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Brimming with Illusions, AU Takes Home Second Place

By Kaitie O'Hare

Photo of Arthur Shapiro and Erin Dixon by Sonja Patterson.

Photo of Arthur Shapiro and Erin Dixon by Sonja Patterson.

Psychology professor Arthur Shapiro has done it again. This year Shapiro and his team, comprised of Erica Dixon, a doctoral student in the behavior, cognition, and neuroscience program, and professor Kai Hamburger from the University of Giessen in Germany, placed second in the Neural Correlate Society’s seventh annual Best Illusion of the Year Contest for their illusion “Grouping by Contrast.”

“Grouping by Contrast” was selected by judges as one of 10 finalists out of 170 entries submitted. Dixon presented the illusion on behalf of her teammates in front of an international audience at the Naples Philharmonic Center for the Arts in Naples, Florida in May.

The Neural Correlate Society describes the contest as a “celebration of the ingenuity and creativity of the world’s premier visual illusion research community,” according to their website. Shapiro agrees, commending many of his colleagues for the beautiful and brilliant illusions submitted this year. “It’s an amazing exhibit of creativity in my field, and I’m very proud to be part of this group,” he says.

Shapiro’s team’s illusion demonstrated the powerful nature of how the brain can perceive and group the element of contrast. The illusion features four circles of alternating light. The top two circles are in sync with each other, lighting up white, while the bottom two are in sync, lighting up black. The top and bottom circles continuously repeat the pattern back and forth, changing from white to black. This is done against a gray backdrop, clearly showing the alternating colors.

However, once the four circles are placed on a split screen, with half the circles against a yellow backdrop, and the other half against a black backdrop, the circles begin to appear to light up in sync not by top and bottom, but diagonally.

Shapiro says that this is due to the way our brains organize what we see. “Things which are similar group together, things which are in common regions can group together, and things which are close together tend to group together. What the illusion shows is that the contrast signal—the change in contrast—is actually a very powerful grouping cue, and it’s unexpected, so it’s classified as an illusion.”

His interest in how the brain organizes and groups contrast has been active since 2003 and 2004, when he first created a visual effect representing this; however, it was Dixon who wanted to pursue the concept in the competition and presented Shapiro’s illusion before a panel of judges.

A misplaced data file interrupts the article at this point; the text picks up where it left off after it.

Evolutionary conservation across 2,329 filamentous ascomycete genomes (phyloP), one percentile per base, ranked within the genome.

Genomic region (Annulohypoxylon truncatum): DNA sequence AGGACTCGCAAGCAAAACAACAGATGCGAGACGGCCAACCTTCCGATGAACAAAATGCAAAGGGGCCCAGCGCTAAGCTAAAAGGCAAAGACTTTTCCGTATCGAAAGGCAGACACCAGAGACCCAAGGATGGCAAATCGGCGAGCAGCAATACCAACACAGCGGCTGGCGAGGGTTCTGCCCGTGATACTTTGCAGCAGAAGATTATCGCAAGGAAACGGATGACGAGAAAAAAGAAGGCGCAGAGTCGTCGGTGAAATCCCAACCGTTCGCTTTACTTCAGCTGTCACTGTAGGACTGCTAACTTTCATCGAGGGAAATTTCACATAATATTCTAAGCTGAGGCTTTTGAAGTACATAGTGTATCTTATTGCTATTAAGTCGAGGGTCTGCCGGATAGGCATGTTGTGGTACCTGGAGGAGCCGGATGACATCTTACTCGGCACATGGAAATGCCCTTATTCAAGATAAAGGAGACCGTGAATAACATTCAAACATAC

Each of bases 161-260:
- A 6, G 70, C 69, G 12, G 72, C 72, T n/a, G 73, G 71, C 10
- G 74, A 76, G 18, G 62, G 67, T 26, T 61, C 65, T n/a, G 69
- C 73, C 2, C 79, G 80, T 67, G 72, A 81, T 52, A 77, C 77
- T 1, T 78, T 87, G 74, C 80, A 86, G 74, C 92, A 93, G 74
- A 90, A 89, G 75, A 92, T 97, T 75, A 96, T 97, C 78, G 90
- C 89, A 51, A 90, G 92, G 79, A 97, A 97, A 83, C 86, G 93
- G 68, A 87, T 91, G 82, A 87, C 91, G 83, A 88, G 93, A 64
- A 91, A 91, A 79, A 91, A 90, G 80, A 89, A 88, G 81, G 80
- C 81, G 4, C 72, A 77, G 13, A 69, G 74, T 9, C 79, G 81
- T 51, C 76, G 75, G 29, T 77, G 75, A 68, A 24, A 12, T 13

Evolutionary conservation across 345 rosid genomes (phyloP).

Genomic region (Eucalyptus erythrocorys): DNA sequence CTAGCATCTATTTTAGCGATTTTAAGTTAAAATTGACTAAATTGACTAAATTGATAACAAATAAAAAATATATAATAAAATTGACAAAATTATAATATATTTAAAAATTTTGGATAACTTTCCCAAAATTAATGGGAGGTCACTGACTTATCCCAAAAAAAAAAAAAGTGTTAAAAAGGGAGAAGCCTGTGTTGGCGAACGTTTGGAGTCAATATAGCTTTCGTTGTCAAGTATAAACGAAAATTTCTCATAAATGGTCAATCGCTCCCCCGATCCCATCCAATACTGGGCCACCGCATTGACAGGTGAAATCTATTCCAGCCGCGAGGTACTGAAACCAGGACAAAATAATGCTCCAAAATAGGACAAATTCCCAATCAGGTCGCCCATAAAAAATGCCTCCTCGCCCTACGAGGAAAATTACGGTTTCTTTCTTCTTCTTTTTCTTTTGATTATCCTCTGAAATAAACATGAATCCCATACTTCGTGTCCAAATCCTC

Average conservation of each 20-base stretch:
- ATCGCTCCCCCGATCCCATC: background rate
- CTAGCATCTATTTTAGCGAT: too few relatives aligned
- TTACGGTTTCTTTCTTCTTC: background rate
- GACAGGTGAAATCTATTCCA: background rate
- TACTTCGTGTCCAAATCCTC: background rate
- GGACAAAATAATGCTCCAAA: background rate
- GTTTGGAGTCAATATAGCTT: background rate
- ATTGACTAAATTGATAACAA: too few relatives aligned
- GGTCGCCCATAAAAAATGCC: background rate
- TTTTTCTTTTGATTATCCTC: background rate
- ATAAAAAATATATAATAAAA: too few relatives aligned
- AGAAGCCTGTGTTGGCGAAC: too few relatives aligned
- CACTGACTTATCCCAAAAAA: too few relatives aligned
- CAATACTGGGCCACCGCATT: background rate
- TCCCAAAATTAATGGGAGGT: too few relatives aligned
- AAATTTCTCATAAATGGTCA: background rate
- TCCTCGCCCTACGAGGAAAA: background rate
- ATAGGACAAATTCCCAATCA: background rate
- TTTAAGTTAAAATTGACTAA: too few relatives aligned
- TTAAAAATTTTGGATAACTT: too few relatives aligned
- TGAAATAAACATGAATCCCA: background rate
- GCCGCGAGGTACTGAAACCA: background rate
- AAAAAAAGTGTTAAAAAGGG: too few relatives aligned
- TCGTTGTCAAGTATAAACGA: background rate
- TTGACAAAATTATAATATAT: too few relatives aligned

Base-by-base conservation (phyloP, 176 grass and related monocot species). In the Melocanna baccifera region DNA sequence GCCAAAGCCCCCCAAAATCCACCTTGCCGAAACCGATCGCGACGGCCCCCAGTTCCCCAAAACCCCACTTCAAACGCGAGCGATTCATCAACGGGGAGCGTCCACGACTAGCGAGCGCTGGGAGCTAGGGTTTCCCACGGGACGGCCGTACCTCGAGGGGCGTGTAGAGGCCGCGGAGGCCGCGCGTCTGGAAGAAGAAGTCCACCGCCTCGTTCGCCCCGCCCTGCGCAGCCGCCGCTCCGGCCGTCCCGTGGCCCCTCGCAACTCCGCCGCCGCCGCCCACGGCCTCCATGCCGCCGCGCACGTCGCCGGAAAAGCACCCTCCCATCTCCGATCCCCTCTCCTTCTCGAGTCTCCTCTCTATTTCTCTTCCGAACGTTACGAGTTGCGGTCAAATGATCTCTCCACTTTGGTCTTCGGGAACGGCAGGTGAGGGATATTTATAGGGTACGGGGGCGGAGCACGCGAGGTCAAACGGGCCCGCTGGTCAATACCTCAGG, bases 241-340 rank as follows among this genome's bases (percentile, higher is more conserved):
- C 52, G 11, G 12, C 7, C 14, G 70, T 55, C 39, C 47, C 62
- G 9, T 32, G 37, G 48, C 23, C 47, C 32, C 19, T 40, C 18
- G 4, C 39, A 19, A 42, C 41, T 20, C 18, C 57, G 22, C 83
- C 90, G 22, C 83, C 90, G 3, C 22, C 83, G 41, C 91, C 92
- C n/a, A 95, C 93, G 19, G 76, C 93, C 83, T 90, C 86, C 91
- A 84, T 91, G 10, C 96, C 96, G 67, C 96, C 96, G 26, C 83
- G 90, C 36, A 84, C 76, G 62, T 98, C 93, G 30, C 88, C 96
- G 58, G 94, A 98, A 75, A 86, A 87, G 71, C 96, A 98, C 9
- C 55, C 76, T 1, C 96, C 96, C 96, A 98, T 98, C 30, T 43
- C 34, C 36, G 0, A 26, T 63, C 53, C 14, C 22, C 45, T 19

The award marks Shapiro’s fourth time receiving an illusion award, taking home first place in both 2005 and 2009. Because he’s won the award in previous contests, the Neural Correlate Society has asked him in years past to serve on the panel of judges.

This year marks an especially triumphant success for Shapiro, as he had two illusions placed in the top ten finalists. Along with “Grouping by Contrast,” he was also responsible for the “Exchange of Features, Textures and Faces” illusion with another colleague, professor Gideon Caplovitz from the University of Nevada, Reno.

This illusion explores how one or more objects moving toward each other can appear to swap characteristics such as color and other features as they bump into or pass each other. The illusion consisted of three demonstrations, with one involving Lego Harry Potter and Dobby action figures moving across Lego grass until the two meet and return to their starting positions.  If an observer is not looking directly at the meeting point, Harry and Dobby will appear to pass through each other instead of bumping into each other and returning to their starting positions.

Shapiro’s creativity with his demonstrations never ceases, as he keeps his mind fresh with many projects on varied topics. He’s recently been awarded a grant from the National Institutes of Health and is dappling in research involving anything from baseball to camouflage. Needless to say, Shapiro is brimming with ideas and creativity that he hopes to present in next year’s contest if he’s not asked to judge.

“There are one or two [illusions] that I really want to present, and there are a couple that I think are really good, so we’ll see. I always think the next year will be even better than the last,” he says.

The Best Illusion of the Year Website has both of Shapiro’s illusions on display with the other the top 10 finalists.